The Sugar Loaf resort, in the heart of Leelanau County, offers views that would make most communities envious. To the east, Lake Leelanau’s elegant finger runs up the spine of the peninsula. To the north, Good Harbor Bay and Lake Michigan are a vista of blue. Apple and cherry orchards and farmland surround this mountain in the place the Native Americans called “the land of delight.”
But Sugar Loaf’s chairlifts sit idle, their wooden seats and red paint chipping away as the seasons pass. The only skiers and snowboarders here are thrill-seeking trespassers who scale the mountain on foot. The warming huts at the top of Sugar Loaf are boarded up, with broken beer bottles and bonfire pits decorating their interior.
Elsewhere in Leelanau County, tourism and business are booming. “Good Morning America” dubbed the Sleeping Bear Dunes National Lakeshore as “the most beautiful place in America” in 2011, leading to record tourism the following summer and record profits for area restaurants and shops. Nearby Traverse City draws visitors from around the world to its film and comedy festivals, and its wineries and unique restaurants.
Against this backdrop, Sugar Loaf, listed by a local realtor at $8.7 million, remains the (white) elephant in the room. The resort once supported hundreds of local jobs during the cold months of the ski season, when warm-weather tourists stayed away. Like the abandoned Packard Plant in Detroit or the Hiawatha Iron Ore Mine in the Upper Peninsula, Sugar Loaf’s remains are now a blight on the landscape, a missed economic opportunity for the region and an embarrassment to its community.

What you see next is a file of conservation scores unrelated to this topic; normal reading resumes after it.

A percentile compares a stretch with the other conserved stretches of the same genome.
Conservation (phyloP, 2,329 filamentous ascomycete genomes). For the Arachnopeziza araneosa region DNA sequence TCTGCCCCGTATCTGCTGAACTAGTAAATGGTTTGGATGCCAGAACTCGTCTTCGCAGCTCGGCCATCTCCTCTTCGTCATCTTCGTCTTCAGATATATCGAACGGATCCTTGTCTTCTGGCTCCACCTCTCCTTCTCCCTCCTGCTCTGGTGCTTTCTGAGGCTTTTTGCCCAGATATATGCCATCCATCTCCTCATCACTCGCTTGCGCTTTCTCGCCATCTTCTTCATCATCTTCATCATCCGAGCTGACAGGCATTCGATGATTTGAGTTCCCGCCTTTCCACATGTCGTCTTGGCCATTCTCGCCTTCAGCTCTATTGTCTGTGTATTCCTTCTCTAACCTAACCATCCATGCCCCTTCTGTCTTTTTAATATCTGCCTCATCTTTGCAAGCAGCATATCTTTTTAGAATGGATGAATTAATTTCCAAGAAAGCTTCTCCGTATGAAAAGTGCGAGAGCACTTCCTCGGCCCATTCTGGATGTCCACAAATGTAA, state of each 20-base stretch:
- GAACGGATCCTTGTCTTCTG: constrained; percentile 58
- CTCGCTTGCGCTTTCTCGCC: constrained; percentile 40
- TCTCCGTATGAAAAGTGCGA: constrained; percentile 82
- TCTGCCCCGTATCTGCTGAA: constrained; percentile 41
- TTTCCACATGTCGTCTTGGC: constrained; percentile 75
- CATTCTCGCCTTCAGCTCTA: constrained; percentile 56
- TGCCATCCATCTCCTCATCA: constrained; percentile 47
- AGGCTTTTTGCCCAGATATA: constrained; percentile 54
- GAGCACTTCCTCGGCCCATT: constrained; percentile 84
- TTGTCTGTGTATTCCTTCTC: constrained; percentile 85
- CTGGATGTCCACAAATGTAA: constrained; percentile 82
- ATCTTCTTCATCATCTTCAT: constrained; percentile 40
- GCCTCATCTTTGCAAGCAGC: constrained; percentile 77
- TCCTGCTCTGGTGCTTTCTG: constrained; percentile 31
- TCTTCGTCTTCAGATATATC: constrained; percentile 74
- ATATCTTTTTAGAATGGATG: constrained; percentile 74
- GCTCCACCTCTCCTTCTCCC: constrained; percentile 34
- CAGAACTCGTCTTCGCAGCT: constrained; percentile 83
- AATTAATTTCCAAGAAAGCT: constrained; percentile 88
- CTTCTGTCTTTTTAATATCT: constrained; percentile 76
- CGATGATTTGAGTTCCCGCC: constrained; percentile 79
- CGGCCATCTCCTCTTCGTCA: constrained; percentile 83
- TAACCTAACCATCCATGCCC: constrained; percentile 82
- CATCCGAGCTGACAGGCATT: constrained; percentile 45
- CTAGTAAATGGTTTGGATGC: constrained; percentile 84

Closed since 2000 following a string of light winters, Sugar Loaf has been courted and abandoned by a revolving cast of mysterious owners and suitors with backstories that read like a crime novel. The resort’s would-be saviors have included a convicted felon, a Las Vegas tax cheat and his new wife, a teenage lounge singer from New Zealand, the owner of an addiction treatment center and religious squatters. None have been able to reopen the place and, even today, nobody is precisely sure who owns the resort.
Making Sugar Loaf’s revival even more remote is a disastrous business deal that divorced the ski hill and lodge from the nearby townhouses, golf course and wastewater treatment plant, lessening the ability of any would-be owner to earn warm weather income from the resort.
“Everybody’s just sick of the dog and pony show,” says Karl Kitchen, who runs the “Friends of Sugar Loaf” Facebook page, which boasts 1,825 members. “They’re sick of the circus that has surrounded who owns it, and what’s gonna happen to it. Sugar Loaf Resort, as far as Leelanau County is concerned, is a fruit rotting on the vine, and people are getting sick of watching it rot.”
The latest tease
The drama escalated last September, when Eneliko “Liko” Smith claimed that he owned Sugar Loaf. Smith is a former Olympic-level Samoan boxer and West Coast hotelier whose previous business deals have failed, and whose personal life has played out poorly in reality television shows. In 2009 Smith lost The Block Hotel in South Lake Tahoe, on the California-Nevada border, to creditors, and was accused of failing to pay $130,000 in room taxes. Smith was charged with a felony which lead to a plea deal. Authorities in El Dorado County, Calif., later had a warrant out for his arrest for violating terms of the probation.